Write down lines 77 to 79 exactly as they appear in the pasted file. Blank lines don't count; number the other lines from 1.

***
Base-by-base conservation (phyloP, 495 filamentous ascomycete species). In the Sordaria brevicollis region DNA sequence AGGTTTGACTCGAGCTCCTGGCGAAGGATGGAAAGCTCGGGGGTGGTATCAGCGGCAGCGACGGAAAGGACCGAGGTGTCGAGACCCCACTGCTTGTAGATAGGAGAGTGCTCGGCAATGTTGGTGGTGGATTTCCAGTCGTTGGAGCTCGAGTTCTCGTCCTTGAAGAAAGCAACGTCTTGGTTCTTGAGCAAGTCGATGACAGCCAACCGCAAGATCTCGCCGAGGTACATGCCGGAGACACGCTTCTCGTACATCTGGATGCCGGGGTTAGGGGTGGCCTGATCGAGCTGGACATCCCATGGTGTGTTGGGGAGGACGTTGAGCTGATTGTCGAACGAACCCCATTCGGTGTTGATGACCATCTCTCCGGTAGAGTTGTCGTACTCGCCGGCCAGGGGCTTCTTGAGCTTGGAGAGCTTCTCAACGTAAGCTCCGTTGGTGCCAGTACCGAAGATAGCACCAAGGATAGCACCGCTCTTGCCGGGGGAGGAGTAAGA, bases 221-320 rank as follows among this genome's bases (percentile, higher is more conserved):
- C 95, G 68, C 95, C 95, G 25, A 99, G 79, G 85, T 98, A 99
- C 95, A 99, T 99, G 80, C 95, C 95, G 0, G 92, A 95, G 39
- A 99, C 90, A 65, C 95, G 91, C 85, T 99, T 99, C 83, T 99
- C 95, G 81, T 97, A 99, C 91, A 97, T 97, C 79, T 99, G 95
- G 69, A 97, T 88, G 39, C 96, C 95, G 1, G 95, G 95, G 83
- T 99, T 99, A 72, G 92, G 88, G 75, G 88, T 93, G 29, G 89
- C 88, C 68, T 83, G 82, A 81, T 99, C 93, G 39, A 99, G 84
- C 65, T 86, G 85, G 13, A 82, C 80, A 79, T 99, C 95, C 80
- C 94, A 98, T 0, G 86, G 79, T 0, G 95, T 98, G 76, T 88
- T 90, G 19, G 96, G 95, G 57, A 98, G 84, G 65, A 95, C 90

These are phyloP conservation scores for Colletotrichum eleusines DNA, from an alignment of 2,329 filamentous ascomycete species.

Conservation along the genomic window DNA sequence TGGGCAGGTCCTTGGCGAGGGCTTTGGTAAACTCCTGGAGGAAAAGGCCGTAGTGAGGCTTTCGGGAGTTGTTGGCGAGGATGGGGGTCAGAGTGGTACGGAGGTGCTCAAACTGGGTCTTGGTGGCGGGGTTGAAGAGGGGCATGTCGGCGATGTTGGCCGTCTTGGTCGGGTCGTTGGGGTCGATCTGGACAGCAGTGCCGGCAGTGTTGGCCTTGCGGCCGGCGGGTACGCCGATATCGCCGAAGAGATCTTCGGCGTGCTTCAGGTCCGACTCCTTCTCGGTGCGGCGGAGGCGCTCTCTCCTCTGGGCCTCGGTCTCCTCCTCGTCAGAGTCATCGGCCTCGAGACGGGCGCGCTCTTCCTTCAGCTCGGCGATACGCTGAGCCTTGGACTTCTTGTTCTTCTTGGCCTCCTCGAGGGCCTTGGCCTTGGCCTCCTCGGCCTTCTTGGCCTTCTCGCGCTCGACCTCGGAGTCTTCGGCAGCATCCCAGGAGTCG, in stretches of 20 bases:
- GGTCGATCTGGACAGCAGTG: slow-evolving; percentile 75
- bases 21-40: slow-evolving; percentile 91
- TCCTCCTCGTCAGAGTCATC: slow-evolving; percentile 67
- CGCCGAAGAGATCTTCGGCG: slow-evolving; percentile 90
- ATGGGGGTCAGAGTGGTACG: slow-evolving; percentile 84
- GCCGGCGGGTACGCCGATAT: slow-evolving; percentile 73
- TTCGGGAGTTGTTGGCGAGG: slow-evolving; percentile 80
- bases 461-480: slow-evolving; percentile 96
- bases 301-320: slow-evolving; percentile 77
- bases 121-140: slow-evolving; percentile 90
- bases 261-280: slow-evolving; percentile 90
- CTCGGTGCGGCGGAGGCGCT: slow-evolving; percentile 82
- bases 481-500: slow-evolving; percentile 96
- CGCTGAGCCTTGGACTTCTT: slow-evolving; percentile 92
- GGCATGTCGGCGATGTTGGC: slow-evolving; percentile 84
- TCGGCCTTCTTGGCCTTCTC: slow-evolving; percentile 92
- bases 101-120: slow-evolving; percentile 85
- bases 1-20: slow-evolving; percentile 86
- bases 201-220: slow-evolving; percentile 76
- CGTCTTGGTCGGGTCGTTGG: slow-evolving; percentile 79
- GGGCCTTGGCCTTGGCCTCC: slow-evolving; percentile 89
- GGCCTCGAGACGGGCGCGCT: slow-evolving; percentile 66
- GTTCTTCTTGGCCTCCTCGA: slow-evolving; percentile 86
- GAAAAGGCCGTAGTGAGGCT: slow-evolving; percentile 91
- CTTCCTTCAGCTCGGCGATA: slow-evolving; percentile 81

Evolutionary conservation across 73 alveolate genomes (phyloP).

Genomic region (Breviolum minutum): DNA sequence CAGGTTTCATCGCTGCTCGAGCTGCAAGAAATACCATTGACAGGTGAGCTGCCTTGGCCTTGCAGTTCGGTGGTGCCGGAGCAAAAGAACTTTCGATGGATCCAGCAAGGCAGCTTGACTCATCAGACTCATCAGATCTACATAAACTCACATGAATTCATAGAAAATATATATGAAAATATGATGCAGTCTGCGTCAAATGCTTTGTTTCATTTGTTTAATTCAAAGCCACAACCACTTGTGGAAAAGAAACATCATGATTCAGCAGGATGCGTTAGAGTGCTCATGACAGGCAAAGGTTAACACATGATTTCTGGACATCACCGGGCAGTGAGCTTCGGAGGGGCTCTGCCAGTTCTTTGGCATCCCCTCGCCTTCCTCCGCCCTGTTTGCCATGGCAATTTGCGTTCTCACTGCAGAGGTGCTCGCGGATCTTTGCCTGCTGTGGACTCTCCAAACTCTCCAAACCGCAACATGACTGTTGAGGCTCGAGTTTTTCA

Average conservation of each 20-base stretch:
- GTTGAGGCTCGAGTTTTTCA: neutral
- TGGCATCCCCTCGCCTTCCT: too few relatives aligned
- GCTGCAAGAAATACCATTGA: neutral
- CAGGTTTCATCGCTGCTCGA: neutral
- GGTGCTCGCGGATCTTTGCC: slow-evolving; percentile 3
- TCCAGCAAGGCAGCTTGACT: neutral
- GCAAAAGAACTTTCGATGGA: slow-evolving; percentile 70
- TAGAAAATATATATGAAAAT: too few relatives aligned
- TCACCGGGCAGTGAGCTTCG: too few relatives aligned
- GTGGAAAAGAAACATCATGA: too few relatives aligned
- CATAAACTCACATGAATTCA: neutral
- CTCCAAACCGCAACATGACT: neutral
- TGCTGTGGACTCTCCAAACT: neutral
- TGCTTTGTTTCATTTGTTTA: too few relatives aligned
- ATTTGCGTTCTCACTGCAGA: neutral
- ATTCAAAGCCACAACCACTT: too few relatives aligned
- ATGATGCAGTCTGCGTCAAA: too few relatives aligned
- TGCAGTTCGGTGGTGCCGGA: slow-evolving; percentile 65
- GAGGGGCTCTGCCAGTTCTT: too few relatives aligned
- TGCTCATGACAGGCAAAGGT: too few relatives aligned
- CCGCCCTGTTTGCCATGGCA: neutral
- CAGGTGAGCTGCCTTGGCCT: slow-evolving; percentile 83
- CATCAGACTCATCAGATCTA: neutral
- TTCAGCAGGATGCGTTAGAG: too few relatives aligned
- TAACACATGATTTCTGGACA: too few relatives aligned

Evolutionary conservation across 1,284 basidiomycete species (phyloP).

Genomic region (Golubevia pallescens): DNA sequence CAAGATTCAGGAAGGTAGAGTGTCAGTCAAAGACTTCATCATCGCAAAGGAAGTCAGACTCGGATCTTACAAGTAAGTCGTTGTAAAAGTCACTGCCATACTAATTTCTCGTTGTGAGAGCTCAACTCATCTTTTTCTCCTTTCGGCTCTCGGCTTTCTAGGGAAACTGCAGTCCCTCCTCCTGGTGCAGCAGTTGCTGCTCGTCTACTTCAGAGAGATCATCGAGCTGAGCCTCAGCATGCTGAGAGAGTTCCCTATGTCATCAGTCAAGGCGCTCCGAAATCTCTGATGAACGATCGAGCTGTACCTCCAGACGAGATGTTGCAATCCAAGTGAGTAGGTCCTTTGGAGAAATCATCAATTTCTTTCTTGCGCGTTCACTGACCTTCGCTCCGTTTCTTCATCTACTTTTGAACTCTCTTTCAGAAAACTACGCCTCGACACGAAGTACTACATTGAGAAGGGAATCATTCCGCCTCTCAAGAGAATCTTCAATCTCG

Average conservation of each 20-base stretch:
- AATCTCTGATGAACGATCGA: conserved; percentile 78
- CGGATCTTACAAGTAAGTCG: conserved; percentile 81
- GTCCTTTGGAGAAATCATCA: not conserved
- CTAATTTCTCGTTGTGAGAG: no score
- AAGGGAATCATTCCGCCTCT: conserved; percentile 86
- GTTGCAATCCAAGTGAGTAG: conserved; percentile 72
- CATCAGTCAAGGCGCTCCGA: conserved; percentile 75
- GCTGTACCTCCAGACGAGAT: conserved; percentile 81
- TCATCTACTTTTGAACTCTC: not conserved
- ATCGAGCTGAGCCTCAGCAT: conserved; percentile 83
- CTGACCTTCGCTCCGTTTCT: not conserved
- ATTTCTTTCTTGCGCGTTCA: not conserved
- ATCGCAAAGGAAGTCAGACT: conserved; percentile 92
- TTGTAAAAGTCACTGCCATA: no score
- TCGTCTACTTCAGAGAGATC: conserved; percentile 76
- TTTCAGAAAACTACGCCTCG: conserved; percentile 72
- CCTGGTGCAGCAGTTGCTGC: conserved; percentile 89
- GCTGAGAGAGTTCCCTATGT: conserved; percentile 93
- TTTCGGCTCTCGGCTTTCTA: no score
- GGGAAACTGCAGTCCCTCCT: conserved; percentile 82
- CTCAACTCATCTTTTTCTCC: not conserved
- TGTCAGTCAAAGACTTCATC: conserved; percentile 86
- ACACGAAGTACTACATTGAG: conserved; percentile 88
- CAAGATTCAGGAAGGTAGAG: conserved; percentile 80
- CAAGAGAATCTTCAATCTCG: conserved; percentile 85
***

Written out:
- GCTGTACCTCCAGACGAGAT: conserved; percentile 81
- TCATCTACTTTTGAACTCTC: not conserved
- ATCGAGCTGAGCCTCAGCAT: conserved; percentile 83